Andrea Riseborough’s controversial Oscar nomination will not be taken away after an Academy review.
The British actor had been a surprise inclusion in this year’s best actress category for her performance in low-budget drama To Leslie after a last-minute campaign from celebrities including Kate Winslet and Gwyneth Paltrow. Accusations of unfair tactics were raised and the Academy announced an internal review of campaign procedures.
“Based on concerns that surfaced last week around the To Leslie awards campaign, the Academy began a review into the film’s campaigning tactics,” a statement read today. “The Academy has determined the activity in question does not rise to the level that the film’s nomination should be rescinded. However, we did discover social media and outreach campaigning tactics that caused concern. These tactics are being addressed with the responsible parties directly.”
In a Los Angeles Times article, it was alleged that the director Michael Morris and his wife, actor Mary McCormack, contacted many celebrity friends to ask them for social media support with many resulting tweets containing similar wording to push the film. Neither of them are Academy members, however.
The film’s official account also shared a post that quoted an excerpt from critic Richard Roeper’s best films of the year, which spoke about Cate Blanchett’s performance in Tár in comparison. An official Academy rule states that “any tactic that singles out ‘the competition’ by name or titles is expressly forbidden”.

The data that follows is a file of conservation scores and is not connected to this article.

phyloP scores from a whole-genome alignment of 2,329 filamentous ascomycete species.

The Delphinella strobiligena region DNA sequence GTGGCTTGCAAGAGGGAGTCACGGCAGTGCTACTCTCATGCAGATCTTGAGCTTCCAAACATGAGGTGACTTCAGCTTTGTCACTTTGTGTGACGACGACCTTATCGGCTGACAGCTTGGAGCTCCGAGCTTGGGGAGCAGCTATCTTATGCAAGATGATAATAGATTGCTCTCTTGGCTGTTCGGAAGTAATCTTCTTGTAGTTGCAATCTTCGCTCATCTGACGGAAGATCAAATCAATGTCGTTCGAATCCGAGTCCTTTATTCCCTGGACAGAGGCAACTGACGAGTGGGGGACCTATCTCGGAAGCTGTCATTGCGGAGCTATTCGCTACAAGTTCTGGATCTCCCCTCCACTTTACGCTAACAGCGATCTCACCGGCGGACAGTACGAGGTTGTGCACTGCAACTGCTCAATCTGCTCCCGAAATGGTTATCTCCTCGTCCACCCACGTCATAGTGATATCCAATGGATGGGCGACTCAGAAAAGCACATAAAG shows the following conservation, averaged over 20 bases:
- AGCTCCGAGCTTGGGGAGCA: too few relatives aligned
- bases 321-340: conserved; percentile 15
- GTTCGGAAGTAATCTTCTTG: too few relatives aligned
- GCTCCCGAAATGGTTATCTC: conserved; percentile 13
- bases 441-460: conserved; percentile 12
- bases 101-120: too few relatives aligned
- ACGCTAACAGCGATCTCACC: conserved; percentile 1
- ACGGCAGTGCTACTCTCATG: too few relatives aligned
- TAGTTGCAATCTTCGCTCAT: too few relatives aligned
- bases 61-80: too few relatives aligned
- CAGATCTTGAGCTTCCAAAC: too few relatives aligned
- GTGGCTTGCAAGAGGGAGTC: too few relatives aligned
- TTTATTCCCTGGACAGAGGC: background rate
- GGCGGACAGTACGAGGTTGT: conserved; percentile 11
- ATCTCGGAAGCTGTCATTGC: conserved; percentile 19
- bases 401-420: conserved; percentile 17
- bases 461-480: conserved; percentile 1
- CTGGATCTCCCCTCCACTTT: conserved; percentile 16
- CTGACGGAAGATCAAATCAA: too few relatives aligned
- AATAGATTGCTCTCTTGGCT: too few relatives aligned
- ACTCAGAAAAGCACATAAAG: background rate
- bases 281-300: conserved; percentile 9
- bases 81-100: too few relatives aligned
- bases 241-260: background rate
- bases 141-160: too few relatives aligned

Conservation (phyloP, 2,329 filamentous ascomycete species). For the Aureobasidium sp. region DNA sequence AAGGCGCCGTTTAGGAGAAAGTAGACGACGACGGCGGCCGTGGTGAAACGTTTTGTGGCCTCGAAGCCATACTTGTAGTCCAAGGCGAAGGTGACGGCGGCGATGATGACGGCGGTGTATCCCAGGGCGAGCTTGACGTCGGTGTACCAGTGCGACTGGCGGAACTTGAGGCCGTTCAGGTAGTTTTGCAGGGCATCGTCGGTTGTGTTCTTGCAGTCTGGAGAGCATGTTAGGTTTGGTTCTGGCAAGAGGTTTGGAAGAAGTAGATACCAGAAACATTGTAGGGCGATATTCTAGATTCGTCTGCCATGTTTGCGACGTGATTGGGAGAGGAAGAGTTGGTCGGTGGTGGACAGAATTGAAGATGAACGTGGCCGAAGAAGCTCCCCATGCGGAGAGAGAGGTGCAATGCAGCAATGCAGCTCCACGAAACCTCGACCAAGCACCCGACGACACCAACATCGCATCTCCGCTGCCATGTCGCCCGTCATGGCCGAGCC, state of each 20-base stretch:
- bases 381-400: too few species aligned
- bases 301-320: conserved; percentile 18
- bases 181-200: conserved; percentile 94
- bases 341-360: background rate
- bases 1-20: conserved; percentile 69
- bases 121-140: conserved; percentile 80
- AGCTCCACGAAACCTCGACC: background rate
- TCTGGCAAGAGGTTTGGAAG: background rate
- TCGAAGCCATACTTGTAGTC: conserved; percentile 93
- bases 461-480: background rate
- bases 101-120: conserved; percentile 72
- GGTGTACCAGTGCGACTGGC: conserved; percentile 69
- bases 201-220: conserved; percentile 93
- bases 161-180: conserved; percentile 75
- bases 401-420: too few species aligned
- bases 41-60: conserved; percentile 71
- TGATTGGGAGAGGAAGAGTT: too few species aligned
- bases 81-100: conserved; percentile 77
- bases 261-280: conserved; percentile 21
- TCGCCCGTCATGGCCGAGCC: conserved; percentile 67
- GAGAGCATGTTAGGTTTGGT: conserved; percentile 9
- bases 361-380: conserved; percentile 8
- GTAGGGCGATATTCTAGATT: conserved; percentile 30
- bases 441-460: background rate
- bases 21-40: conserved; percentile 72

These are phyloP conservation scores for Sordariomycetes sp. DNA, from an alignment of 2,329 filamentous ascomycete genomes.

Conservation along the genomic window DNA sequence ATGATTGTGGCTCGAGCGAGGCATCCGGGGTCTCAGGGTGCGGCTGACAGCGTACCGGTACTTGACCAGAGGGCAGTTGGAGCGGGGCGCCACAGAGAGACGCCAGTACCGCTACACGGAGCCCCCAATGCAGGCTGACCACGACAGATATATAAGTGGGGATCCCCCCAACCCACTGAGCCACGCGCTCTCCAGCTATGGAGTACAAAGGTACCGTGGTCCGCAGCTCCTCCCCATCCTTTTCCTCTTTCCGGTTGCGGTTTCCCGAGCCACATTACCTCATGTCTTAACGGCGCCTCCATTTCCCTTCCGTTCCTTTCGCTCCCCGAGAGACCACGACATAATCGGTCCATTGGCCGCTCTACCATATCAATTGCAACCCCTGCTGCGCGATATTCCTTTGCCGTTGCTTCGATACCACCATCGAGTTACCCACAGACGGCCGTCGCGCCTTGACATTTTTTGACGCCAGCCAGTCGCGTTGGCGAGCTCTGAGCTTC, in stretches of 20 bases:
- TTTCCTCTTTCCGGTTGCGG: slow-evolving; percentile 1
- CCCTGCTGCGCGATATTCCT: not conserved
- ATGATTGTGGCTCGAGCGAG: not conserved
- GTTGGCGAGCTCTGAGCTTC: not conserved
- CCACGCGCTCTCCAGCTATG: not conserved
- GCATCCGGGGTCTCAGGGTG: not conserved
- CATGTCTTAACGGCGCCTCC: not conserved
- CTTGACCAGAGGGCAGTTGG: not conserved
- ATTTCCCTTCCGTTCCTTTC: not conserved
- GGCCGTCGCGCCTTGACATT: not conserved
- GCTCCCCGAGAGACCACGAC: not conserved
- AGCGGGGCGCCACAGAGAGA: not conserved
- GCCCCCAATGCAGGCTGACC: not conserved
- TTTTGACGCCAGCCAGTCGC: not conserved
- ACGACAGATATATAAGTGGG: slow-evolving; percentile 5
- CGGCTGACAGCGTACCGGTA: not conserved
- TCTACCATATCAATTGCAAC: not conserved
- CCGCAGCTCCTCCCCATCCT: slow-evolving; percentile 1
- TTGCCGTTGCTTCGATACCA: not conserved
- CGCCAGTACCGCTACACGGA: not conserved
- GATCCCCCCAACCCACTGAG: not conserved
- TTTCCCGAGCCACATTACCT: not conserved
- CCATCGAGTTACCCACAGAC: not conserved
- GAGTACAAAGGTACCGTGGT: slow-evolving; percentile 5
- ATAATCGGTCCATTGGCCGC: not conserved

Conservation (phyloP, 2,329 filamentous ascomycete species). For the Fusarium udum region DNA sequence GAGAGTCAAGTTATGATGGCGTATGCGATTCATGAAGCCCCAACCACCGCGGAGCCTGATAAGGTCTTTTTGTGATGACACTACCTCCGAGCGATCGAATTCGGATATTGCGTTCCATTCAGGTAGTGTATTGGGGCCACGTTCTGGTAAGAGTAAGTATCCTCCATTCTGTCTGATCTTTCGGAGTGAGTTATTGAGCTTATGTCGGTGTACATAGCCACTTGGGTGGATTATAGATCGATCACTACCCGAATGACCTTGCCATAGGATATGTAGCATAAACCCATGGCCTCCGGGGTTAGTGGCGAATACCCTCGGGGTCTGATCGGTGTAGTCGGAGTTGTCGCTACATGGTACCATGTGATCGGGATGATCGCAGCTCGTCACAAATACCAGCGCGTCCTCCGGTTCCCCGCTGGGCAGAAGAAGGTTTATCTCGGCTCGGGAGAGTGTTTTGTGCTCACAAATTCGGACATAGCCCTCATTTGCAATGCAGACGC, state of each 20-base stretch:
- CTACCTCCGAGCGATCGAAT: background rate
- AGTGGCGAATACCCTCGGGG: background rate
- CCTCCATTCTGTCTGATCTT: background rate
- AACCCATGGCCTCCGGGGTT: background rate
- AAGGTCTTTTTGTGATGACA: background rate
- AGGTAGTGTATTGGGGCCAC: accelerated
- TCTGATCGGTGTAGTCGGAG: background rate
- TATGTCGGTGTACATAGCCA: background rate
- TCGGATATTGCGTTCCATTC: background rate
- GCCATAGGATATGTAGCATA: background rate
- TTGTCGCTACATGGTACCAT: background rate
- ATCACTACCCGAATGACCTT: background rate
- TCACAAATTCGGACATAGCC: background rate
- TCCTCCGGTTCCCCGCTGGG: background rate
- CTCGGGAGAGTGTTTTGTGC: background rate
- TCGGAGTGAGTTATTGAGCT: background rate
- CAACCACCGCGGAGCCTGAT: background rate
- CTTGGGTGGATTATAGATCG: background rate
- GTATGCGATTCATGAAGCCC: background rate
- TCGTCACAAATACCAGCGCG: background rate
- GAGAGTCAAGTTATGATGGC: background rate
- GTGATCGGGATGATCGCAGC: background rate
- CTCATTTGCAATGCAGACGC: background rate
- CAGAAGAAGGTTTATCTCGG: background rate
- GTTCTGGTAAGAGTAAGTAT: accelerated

The statement from the Academy added: “The purpose of the Academy’s campaign regulations is to ensure a fair and ethical awards process – these are core values of the Academy. Given this review, it is apparent that components of the regulations must be clarified to help create a better framework for respectful, inclusive, and unbiased campaigning. These changes will be made after this awards cycle and will be shared with our membership. The academy strives to create an environment where votes are based solely on the artistic and technical merits of the eligible films and achievements.”
Earlier this month, Riseborough received support from her co-star in the film Marc Maron and actor Christina Ricci who claimed the investigation was “elitist and exclusive and frankly very backward to me”.
Riseborough is included in the category alongside Cate Blanchett, Ana de Armas, Michelle Williams and Michelle Yeoh. The Guardian’s Peter Bradshaw praised Riseborough in his review, singling out “a great performance”. The film is being re-released in cinemas after only making $27,000 (£21,936) upon release.